I’d been living in Spain for the better part of 9 months before I visited Barcelona for the first time. It’s not that I didn’t want to, I just knew it would be a huge undertaking. Most people rave about Barcelona being their favorite city in Spain, or the world; what was going to happen if I just showed up unprepared, with no idea what to see or do?
So I waited. And waited. Finally, as spring was turning into summer in 2015, I made my way to Madrid’s rival city.
In one weekend visit to Barcelona, it’s impossible to see everything. There are numerous tourist attractions, restaurants, and parks to visit. Antoni Gaudí’s architectural masterpieces were undoubtedly my favorite places in Barcelona.
I know what you’re thinking: these attractions aren’t new news to anyone visiting Barcelona. Still, Gaudí’s architecture is iconic in Barcelona and helps to shape what the city is now.
Just one look at his work all over the city and anyone can understand that this guy was talented and quite incredible, to say the least. I might not be an art or architecture aficionado, but Gaudí’s unmistakable talent is so different from the architecture seen every day. His use of geometric shapes, stained glass, sculptures, and Gothic style is so far outside the box that it makes you tilt your head and think about it.
So which pieces of Gaudí’s architecture had me snapping photos like there’s no tomorrow?
La Pedrera (Casa Mila)
In 2018, during my second trip to Barcelona, I prioritized visiting Casa Mila. Nicknamed La Pedrera for its stone facade, Casa Mila was the last private residence designed by Gaudí.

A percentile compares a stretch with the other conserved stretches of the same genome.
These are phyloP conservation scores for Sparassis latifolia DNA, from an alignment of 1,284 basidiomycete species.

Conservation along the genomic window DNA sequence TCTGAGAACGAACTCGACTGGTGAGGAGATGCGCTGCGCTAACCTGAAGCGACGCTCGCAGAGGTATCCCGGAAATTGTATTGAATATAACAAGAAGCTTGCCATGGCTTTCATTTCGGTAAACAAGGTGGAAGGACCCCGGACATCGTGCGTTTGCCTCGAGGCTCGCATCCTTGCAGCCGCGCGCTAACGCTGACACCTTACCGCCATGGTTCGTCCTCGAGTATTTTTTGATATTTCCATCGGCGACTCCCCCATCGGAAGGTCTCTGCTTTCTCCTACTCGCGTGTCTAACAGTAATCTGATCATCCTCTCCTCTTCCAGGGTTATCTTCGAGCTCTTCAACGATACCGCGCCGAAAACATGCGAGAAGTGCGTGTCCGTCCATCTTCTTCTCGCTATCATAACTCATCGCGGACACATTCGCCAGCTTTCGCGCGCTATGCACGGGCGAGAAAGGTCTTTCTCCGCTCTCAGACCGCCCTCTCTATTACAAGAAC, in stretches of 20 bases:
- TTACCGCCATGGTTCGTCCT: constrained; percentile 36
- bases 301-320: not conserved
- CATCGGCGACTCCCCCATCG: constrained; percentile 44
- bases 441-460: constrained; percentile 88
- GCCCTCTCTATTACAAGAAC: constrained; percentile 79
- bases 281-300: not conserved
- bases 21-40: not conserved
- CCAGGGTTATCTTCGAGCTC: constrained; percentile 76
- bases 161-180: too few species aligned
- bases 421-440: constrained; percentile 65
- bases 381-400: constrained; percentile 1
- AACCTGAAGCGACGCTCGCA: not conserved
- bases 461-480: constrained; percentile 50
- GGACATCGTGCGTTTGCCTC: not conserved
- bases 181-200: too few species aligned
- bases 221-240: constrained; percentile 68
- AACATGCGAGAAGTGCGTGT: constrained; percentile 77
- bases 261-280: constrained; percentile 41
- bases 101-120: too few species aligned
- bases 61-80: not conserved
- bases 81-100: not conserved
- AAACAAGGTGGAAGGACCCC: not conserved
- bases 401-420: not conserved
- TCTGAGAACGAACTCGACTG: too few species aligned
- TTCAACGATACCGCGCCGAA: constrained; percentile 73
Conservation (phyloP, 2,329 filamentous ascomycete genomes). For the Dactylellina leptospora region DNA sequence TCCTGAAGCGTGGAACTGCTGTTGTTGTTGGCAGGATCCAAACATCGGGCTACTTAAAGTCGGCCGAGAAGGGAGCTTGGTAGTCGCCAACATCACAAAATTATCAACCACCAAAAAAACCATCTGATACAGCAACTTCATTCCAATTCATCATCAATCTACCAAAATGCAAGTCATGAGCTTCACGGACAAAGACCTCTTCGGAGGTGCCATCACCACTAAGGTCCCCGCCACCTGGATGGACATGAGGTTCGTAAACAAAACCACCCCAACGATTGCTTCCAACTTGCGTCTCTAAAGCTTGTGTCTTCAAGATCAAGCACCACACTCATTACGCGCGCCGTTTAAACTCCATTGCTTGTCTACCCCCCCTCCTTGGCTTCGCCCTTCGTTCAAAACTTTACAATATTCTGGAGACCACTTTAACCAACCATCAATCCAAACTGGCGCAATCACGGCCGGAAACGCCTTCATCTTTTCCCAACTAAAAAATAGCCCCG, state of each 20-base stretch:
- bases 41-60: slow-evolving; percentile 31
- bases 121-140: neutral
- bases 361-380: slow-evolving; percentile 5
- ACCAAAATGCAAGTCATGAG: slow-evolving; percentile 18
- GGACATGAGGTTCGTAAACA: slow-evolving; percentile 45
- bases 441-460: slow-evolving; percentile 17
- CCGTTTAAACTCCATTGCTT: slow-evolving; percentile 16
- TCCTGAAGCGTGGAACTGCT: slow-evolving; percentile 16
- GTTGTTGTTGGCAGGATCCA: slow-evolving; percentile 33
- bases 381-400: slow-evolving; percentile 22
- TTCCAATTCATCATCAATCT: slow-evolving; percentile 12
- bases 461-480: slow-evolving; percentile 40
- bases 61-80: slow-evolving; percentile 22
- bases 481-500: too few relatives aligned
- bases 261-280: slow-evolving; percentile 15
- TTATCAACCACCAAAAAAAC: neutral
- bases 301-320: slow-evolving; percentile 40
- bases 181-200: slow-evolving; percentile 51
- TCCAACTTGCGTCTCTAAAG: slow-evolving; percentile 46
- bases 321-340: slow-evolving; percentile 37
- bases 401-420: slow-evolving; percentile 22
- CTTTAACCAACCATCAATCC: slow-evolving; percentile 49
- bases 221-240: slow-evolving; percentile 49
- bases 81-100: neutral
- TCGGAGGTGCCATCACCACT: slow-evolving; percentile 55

The inside of the building intricately decorated and beautiful, but the roof really struck me as unique (which I realized is a theme with Gaudí during my first trip!). With chimneys looking like knights protecting the area, La Pedrera’s roof is called the “garden of warriors”.
I also thought they looked like the ice cream emoji!
Just like many other Gaudí buildings, locals criticized the building for looking different and peculiar. Now, Gaudí is revered for his keen eye for detail and unique flow and movement in his architecture.
I spotted Casa Batlló from a block away not by its appearance, but about the sheer number of people staring up at it, their jaws dropping to the sidewalk.
It depends who you ask, when I looked at the façade of the building, I saw pillars as bones, balconies looking like skull faces crying out in agony. Though the description sounds frightening, the colors and shapes make the building more beautiful than scary looking.
With one look, I immediately bought my ticket on my phone without even considering the price. It’s as if the architecture grabbed me and pulled me inside; I just had to see what was going on in there!
Sometimes I feel that admiring an architectural piece from outside ends up being more interesting than taking the time to go inside. By the complex and perplexing look of Casa Batlló from the outside, I knew it would be worthwhile to explore the inside.
The exhibit itself is interactive and interesting. Each visitor is given a smartphone with virtual pictures of each room. By holding up the picture on the phone to match the angle in the room, you can see different parts of the room come to life the way Gaudí wanted it to. From the tortoise shell-shaped windows to the mushroom-shaped fireplace, the exhibit makes the rooms seem to have their own heartbeat.
The practicality of Gaudí’s rooms mixed with the various shapes and colors he incorporated into his designs are impossible to ignore. It was so interesting how he created ventilation and light in unconventional ways in the rooms.
The roof, designed to look like the spine of a dragon, was by far one of my favorite parts.